Oak Bay High graduate Maddie Secco

Oak Bay High graduate Maddie Secco

Oak Bay grad scores bronze in field hockey at Pan Ams

BC Games set the stage for Maddie Secco as a young athlete

When Canada edged Chile 1-0 to take home the women’s field hockey bronze at the Pan Am Games, the team did so with a little local flair. Oak Bay High grad Maddie Secco, 21, is a midfielder for the women’s Canadian team.

“I would say there were two highlights for me at the Games. Firstly, our final game against Chile,” Secco said. “It was an extremely close game and we scored in the last 10 minutes to secure third place.”

Canada and Chile were relegated to the bronze medal game after losing their respective semifinals. The Canadians dropped a 3-0 decision to the United States while the Chileans lost 5-0 to Argentina. The U.S. topped the podium with Argentina earning silver.

“My second highlight was the recognition ceremony after winning a medal,” she said. “We were recognized in front of friends and family, alongside the Canadian men’s basketball team. They congratulated us on being the first female [Canadian] field hockey team to win a medal at the Pan Ams since 1999 and then played the anthem. [It was] very moving to hear everyone singing for Canada.”

During the Toronto-hosted Games, held July 10-26, this year’s Canadian contingent was the most successful one to ever compete at any Pan Am Games.

“The Pan Am Games was an incredible experience and certainly something I will never forget,” Secco said. “I always feel honoured to wear the maple leaf, but it meant that much more to do it on home soil. The Canadian fans were extremely supportive and the volunteers made everything run smoothly.”

Secco started playing field hockey at age 5. She also has played many other sports at a high calibre and still enjoys playing basketball and soccer as well as running

She said taking part in provincial competitions when she was younger helped her over the last few years of international play.

“I participated in two BC.. Summer Games, the first one in 2006 for soccer and the second in 2008 for field hockey. Both of these events were set up quite similarly to the Pan Am Games, just on a smaller scale,” she said. “They certainly gave me an idea of what a major games would be like. As well, they gave me a taste of how cool it is to bring together athletes of all kinds, from many different areas, to celebrate the excitement of sport.”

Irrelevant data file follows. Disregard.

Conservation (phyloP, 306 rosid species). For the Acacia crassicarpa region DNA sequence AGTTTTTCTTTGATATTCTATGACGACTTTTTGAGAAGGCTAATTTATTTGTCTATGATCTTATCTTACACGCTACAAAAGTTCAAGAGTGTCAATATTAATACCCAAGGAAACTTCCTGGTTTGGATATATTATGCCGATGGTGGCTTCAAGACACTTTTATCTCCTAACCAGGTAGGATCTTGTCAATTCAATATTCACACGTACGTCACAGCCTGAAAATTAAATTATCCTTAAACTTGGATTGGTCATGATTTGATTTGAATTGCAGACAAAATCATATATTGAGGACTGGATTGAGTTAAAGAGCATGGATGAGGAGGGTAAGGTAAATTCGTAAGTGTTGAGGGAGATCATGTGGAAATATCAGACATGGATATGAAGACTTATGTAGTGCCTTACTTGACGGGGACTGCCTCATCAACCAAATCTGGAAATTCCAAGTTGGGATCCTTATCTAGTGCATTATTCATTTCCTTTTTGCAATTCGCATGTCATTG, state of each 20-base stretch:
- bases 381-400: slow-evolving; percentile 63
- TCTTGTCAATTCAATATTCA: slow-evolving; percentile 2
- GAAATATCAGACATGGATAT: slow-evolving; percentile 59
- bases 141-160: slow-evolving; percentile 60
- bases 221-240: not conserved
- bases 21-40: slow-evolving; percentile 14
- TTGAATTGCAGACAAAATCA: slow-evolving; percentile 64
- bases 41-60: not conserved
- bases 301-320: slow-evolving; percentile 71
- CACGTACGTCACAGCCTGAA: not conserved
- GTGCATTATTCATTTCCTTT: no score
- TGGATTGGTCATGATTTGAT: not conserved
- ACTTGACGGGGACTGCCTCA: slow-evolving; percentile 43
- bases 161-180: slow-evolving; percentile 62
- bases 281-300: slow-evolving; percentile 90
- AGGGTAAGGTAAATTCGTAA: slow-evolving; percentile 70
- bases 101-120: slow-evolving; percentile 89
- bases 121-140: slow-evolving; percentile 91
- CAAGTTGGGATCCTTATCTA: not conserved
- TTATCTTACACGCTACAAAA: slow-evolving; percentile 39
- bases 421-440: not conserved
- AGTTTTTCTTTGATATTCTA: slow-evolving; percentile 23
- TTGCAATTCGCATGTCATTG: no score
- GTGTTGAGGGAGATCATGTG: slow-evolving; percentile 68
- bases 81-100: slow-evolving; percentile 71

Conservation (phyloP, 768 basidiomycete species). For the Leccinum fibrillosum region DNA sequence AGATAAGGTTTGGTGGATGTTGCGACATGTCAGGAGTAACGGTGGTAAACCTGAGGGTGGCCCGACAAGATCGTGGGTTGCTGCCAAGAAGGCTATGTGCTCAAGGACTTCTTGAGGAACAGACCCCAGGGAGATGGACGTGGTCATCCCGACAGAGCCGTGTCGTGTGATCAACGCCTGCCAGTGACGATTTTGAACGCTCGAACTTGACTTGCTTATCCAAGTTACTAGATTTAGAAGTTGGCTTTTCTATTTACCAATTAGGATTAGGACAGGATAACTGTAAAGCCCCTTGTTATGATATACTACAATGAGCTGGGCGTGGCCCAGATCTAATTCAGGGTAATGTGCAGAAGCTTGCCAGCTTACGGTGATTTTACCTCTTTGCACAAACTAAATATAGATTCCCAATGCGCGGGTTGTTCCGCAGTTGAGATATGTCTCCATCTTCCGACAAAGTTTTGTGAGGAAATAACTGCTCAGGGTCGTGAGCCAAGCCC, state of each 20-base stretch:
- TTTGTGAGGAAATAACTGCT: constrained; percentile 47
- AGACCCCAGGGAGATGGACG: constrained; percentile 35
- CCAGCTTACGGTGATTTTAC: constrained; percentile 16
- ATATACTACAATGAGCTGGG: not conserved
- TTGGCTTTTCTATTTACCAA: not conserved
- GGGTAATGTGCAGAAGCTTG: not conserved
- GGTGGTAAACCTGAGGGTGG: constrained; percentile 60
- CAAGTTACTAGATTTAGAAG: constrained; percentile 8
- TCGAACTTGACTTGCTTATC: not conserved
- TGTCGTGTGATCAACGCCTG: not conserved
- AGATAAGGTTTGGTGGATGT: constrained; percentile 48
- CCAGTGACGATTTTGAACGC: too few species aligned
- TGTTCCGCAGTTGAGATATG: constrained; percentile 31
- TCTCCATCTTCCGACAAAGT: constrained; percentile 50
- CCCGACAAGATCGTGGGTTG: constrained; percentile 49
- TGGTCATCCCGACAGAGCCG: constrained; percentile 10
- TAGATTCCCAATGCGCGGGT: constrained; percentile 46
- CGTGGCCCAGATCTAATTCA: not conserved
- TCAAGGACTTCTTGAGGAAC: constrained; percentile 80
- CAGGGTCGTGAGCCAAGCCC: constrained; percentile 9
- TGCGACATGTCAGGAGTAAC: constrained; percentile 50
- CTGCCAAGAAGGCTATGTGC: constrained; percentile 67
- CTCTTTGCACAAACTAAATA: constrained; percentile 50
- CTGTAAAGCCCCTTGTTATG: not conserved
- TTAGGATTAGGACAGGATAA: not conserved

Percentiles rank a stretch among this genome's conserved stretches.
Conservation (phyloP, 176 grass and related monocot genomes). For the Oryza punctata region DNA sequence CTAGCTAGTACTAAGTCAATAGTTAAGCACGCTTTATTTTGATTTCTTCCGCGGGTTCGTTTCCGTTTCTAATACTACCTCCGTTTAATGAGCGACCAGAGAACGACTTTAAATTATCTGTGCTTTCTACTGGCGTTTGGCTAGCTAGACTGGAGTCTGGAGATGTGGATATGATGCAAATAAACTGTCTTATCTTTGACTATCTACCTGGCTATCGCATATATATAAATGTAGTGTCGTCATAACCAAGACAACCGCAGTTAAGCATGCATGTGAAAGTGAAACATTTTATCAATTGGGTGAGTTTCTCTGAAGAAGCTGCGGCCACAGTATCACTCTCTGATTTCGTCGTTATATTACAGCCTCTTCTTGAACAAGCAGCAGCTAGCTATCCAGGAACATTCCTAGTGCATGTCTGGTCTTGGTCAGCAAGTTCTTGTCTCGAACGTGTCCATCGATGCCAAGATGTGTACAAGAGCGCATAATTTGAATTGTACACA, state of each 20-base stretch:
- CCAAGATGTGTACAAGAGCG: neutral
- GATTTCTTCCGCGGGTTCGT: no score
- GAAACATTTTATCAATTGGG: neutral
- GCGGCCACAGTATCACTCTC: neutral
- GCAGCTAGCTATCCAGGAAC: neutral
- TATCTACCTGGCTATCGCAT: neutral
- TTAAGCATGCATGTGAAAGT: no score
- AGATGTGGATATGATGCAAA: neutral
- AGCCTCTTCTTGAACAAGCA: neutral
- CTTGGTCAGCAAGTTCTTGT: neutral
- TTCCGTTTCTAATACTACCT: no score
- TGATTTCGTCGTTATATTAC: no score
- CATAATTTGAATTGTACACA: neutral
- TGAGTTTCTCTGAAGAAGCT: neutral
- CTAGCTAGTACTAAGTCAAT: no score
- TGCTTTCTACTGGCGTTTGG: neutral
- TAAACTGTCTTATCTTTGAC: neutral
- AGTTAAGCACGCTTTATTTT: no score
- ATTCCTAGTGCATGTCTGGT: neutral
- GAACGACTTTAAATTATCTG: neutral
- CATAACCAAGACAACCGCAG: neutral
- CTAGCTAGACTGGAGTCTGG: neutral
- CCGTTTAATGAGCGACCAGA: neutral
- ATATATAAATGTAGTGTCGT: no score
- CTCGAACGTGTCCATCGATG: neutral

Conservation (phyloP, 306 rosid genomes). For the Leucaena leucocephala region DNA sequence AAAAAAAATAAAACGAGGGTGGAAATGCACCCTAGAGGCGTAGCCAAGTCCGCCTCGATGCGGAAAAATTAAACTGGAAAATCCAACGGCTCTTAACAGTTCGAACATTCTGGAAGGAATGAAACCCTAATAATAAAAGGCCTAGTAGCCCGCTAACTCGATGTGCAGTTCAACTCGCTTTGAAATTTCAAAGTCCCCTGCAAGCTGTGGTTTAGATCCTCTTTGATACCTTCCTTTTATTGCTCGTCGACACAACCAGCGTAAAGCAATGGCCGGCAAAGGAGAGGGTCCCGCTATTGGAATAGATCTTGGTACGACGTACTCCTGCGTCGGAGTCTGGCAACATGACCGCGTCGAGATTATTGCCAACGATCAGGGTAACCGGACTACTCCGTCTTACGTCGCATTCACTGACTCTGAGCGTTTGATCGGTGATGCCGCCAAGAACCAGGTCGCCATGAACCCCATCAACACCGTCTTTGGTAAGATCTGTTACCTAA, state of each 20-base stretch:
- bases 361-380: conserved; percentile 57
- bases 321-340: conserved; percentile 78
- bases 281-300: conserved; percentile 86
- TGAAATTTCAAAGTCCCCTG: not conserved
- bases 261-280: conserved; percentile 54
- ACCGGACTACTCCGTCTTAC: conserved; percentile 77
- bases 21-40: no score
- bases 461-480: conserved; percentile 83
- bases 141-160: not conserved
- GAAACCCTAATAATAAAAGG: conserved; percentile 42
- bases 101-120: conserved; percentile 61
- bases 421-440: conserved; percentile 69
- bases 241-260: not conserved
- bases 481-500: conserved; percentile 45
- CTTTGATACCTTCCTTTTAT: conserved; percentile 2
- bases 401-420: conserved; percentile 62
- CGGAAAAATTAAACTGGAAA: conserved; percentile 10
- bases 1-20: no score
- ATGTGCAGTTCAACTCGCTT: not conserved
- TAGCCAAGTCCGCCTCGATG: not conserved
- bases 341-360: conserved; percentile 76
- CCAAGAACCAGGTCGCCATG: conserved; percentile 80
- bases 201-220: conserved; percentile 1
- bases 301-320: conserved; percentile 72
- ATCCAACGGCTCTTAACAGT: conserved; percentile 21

With the Pan Ams under her belt, Secco will return to Stanford University this fall for her final year of studies in human biology and field hockey. The university field hockey season starts this month and runs to November.

 

“Our team is looking quite good,” Secco said. “In terms of national team commitments, I am not sure what the schedule will look like. I am hopeful for some good opposition soon, so that we can continue to improve.”

 

 

Just Posted

VicPd are asking for the public’s help in finding Camper, a lost pit bull who ran away after their owner’s van was reportedly attacked by a man with a hammer on June 12. (Courtesy of VicPD)
Edmonton man reportedly smashes van’s windows with hammer while woman and her dog inside

VicPD are asking for help to find Camper, the woman’s dog who ran away during the Friday incident

A client and a staff member embark on an art project at Oak Bay United Church. (Christine van Reewyk/News Staff)
VIDEO: Oak Bay group of adults with developmental disabilities promotes community inclusivity

Victoria Community Connections moved to Oak Bay late last year

Red arrow shows the existing warehouse that is home to a variety of specialized equipment used by the Capital Region Emergency Services Telecommunications (CREST). The service provider is looking for a new home that will protect the equipment in the event of an earthquake or other natural disaster. (Google Maps)
CREST telecoms look to find a post-seismic facility in Greater Victoria